by Bishop Wayne Smith

How do Churches of the Anglican Communion practice their governance? Despite the notable differences in governance among the thirty-eight Provinces of the Communion, there remains a simple answer, though with a rarified word: Anglican governance is by synod. That is to say, Anglican governance includes laypeople, priests and deacons, and bishops, all meeting together in a decision-making body. Typically, and historically, representative laypeople together with priests and deacons constitute a synod, with a bishop serving as president of the assembly. our tradition invests substantive authority in its bishops, but properly, bishops exercise no authority apart from the whole People of God. The term “bishop-in-synod” best describes the seat of episcopal authority within Anglicanism.

This collaborative style marks the Episcopal Church at every level of governance. parish meetings, required by canon, gather at least once per year. The rector – not a bishop, in this case – presides, and all adult confirmed laypeople of the parish receive seat, voice and vote in this key parish body. Diocesan Conventions include all active clergy canonically resident in a Diocese, along with representative laypeople from various parishes, missions, and other faith communities. The General Convention of the Episcopal Church meets every three years and has a distinctive synodical style, in that it is bicameral. The bishops meet in one House, while the representative laity and clergy (deputies) from the 108 dioceses meet simultaneously in another House. Resolutions must pass both Houses to be binding. The Lambeth Conference, an assembly of all active bishops in the Anglican Communion who meet once each decade, though important, is not a synod, since it excludes laypeople and other orders of ministry from its deliberations.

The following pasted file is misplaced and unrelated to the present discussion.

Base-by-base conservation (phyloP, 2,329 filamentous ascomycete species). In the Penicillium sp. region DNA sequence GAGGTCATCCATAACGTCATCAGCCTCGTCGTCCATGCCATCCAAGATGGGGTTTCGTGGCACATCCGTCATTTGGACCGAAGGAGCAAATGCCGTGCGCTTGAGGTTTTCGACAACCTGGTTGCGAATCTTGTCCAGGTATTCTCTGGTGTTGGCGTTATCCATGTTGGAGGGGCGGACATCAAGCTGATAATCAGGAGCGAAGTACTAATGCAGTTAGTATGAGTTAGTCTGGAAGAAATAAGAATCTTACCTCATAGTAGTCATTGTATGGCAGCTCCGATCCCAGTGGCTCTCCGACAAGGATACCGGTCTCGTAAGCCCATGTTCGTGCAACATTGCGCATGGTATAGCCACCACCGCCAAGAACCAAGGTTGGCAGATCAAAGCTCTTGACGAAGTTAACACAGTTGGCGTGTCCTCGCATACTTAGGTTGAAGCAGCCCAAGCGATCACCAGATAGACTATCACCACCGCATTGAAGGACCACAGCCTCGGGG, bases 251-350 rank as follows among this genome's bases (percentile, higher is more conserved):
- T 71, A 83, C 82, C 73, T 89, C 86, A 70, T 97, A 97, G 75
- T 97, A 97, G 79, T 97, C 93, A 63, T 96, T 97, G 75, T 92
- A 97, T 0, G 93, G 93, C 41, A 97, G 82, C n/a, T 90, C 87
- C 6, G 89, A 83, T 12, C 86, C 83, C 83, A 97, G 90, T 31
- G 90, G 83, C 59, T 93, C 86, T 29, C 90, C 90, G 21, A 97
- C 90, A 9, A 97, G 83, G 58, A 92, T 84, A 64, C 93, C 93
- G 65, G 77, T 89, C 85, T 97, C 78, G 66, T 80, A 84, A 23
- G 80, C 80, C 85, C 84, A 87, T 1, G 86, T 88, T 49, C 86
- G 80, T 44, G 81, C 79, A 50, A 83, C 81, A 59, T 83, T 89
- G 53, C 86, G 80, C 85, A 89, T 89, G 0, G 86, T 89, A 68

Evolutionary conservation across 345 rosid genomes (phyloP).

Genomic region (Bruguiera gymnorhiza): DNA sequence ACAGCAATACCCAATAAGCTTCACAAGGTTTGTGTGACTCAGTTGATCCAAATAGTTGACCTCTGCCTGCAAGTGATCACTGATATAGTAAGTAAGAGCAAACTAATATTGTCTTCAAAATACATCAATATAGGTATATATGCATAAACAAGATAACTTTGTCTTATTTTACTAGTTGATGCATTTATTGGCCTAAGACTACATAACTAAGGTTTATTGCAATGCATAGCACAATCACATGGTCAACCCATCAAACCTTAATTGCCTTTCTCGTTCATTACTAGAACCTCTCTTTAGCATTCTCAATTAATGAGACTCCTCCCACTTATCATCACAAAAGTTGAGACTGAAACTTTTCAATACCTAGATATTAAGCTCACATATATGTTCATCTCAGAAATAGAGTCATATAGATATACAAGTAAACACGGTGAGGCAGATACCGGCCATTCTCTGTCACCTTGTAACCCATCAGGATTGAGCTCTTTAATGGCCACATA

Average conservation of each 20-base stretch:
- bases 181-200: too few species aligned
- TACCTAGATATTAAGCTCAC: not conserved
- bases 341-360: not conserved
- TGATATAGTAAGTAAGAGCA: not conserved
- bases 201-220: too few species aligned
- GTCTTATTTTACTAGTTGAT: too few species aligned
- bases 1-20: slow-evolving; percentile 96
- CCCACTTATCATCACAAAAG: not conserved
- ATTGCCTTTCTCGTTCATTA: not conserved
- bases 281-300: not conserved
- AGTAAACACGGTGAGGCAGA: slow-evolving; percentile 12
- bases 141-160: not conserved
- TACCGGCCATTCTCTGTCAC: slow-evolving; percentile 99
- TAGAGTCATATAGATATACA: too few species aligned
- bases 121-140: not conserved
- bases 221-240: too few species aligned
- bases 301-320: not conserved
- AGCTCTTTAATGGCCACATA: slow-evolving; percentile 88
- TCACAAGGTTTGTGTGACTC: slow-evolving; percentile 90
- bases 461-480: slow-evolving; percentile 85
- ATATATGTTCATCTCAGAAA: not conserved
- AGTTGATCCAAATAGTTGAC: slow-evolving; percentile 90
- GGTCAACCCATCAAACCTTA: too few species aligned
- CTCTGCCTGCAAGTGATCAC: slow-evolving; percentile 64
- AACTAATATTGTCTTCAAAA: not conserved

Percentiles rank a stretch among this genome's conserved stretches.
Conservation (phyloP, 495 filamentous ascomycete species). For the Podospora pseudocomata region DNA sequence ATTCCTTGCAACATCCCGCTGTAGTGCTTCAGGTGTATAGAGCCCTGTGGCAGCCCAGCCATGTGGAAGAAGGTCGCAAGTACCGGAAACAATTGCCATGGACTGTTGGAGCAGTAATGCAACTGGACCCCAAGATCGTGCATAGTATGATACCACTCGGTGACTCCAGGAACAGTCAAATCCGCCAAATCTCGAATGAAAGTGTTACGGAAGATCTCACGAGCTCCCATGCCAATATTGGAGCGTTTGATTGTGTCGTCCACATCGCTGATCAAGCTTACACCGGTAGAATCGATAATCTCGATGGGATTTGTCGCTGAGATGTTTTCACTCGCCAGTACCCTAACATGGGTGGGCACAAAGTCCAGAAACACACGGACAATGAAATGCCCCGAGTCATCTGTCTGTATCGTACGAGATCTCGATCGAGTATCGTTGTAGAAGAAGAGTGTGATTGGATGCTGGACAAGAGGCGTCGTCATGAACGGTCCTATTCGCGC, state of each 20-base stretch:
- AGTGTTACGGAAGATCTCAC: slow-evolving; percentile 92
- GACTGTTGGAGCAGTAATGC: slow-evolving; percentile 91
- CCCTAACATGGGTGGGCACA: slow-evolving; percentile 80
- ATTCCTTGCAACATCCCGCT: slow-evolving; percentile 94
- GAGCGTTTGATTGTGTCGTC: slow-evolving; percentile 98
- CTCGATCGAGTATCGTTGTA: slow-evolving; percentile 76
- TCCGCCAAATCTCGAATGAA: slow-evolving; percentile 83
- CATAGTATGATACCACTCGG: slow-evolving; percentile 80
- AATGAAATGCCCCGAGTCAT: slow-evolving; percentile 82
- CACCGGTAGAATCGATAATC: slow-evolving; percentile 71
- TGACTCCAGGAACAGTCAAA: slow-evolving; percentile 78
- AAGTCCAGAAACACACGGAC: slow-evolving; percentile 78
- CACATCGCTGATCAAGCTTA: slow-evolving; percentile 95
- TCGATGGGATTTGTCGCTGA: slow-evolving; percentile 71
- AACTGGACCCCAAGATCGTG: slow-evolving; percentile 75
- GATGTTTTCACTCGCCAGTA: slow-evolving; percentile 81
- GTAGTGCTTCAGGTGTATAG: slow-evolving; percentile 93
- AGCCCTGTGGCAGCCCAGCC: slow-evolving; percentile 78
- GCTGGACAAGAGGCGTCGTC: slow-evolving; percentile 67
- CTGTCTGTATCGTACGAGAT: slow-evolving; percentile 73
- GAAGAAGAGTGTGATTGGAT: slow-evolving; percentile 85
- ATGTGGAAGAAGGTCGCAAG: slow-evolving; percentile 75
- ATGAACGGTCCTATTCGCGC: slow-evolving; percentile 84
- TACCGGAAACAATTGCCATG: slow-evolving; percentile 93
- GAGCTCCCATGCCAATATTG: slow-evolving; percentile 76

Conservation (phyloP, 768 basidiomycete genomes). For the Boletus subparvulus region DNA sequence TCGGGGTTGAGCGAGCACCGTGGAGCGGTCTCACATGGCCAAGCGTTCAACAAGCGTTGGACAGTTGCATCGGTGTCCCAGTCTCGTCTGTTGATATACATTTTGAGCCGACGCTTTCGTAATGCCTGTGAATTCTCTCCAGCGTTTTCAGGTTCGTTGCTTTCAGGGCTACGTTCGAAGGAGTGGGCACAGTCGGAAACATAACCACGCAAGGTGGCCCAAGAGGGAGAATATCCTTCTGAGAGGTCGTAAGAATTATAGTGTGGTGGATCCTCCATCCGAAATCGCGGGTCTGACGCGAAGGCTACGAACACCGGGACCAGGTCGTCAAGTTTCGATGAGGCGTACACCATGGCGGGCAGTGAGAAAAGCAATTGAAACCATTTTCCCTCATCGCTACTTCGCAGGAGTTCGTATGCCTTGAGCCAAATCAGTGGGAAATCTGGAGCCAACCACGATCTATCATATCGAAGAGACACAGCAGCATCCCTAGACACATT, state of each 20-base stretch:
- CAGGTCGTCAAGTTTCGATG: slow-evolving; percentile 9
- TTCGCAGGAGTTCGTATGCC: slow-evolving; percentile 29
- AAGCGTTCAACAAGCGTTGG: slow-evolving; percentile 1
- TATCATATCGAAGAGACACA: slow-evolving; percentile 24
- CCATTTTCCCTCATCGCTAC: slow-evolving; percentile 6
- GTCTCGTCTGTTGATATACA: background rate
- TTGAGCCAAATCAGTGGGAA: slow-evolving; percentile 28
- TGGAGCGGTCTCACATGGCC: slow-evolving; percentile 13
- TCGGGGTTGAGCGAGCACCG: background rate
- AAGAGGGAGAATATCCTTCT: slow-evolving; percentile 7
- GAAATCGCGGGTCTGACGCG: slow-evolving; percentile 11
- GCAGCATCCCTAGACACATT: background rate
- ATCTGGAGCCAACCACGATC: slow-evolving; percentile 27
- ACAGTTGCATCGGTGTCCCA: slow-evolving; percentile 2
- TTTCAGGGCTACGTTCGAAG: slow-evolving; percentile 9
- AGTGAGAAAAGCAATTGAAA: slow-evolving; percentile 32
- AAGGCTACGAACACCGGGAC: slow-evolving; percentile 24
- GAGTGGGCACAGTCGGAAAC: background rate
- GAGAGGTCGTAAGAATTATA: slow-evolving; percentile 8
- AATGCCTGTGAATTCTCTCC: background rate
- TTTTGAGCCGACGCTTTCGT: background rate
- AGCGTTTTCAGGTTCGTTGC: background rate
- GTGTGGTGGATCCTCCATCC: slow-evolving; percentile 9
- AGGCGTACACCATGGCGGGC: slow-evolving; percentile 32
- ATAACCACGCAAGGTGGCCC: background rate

These musings are pertinent, coming on the heels of a very fine Diocesan Convention in November, and with the anticipation of Parish Meetings almost everywhere in January. Plus the General Convention meets in July 2012, this time in Indianapolis.

The synodical style of governance looks to Acts 15 for inspiration, and a glance at Galatians 2 gives an interesting and alternative slant on the Acts account. Reflection on these passages makes good preparation for any Church meeting.

Synods are by no means unique to the Anglican way, but they characterize our method of governance at every level. They find their roots in scripture, and they take into account the insight of everyone involved. At its best, synodical governance results in decisions transcending the mere sum of individual insights. Here is Spirit-inspired collaboration at its best.

To learn more about Bishop Wayne Smith and the Diocese of Missouri, go to www.diocesemo.org.

 

 

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